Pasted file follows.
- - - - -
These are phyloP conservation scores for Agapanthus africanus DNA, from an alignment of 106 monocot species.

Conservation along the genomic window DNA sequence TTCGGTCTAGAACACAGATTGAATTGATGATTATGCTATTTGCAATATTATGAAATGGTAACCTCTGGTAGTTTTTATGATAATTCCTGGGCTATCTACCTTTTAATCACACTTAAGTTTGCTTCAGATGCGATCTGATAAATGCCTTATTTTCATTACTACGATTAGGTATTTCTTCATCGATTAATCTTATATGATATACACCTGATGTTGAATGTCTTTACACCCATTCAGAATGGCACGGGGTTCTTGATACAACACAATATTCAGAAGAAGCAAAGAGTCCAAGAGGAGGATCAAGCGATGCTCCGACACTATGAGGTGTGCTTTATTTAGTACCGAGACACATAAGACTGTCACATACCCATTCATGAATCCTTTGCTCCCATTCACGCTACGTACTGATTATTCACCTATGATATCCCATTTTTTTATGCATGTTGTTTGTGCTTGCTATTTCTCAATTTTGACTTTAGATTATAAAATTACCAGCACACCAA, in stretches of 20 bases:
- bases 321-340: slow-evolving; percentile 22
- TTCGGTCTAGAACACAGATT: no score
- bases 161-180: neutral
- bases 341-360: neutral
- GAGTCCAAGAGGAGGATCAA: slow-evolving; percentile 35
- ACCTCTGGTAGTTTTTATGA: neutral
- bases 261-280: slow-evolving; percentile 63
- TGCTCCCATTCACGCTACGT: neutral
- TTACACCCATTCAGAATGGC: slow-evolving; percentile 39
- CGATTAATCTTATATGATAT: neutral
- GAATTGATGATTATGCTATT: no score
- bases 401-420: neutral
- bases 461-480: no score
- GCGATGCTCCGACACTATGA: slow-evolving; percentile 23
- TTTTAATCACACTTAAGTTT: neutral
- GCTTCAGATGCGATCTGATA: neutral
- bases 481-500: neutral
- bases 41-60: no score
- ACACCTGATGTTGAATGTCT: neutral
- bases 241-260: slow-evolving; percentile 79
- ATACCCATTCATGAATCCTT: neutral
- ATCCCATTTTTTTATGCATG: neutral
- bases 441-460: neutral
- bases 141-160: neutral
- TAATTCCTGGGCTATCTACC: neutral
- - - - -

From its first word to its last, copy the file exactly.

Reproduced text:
These are phyloP conservation scores for Agapanthus africanus DNA, from an alignment of 106 monocot species.

Conservation along the genomic window DNA sequence TTCGGTCTAGAACACAGATTGAATTGATGATTATGCTATTTGCAATATTATGAAATGGTAACCTCTGGTAGTTTTTATGATAATTCCTGGGCTATCTACCTTTTAATCACACTTAAGTTTGCTTCAGATGCGATCTGATAAATGCCTTATTTTCATTACTACGATTAGGTATTTCTTCATCGATTAATCTTATATGATATACACCTGATGTTGAATGTCTTTACACCCATTCAGAATGGCACGGGGTTCTTGATACAACACAATATTCAGAAGAAGCAAAGAGTCCAAGAGGAGGATCAAGCGATGCTCCGACACTATGAGGTGTGCTTTATTTAGTACCGAGACACATAAGACTGTCACATACCCATTCATGAATCCTTTGCTCCCATTCACGCTACGTACTGATTATTCACCTATGATATCCCATTTTTTTATGCATGTTGTTTGTGCTTGCTATTTCTCAATTTTGACTTTAGATTATAAAATTACCAGCACACCAA, in stretches of 20 bases:
- bases 321-340: slow-evolving; percentile 22
- TTCGGTCTAGAACACAGATT: no score
- bases 161-180: neutral
- bases 341-360: neutral
- GAGTCCAAGAGGAGGATCAA: slow-evolving; percentile 35
- ACCTCTGGTAGTTTTTATGA: neutral
- bases 261-280: slow-evolving; percentile 63
- TGCTCCCATTCACGCTACGT: neutral
- TTACACCCATTCAGAATGGC: slow-evolving; percentile 39
- CGATTAATCTTATATGATAT: neutral
- GAATTGATGATTATGCTATT: no score
- bases 401-420: neutral
- bases 461-480: no score
- GCGATGCTCCGACACTATGA: slow-evolving; percentile 23
- TTTTAATCACACTTAAGTTT: neutral
- GCTTCAGATGCGATCTGATA: neutral
- bases 481-500: neutral
- bases 41-60: no score
- ACACCTGATGTTGAATGTCT: neutral
- bases 241-260: slow-evolving; percentile 79
- ATACCCATTCATGAATCCTT: neutral
- ATCCCATTTTTTTATGCATG: neutral
- bases 441-460: neutral
- bases 141-160: neutral
- TAATTCCTGGGCTATCTACC: neutral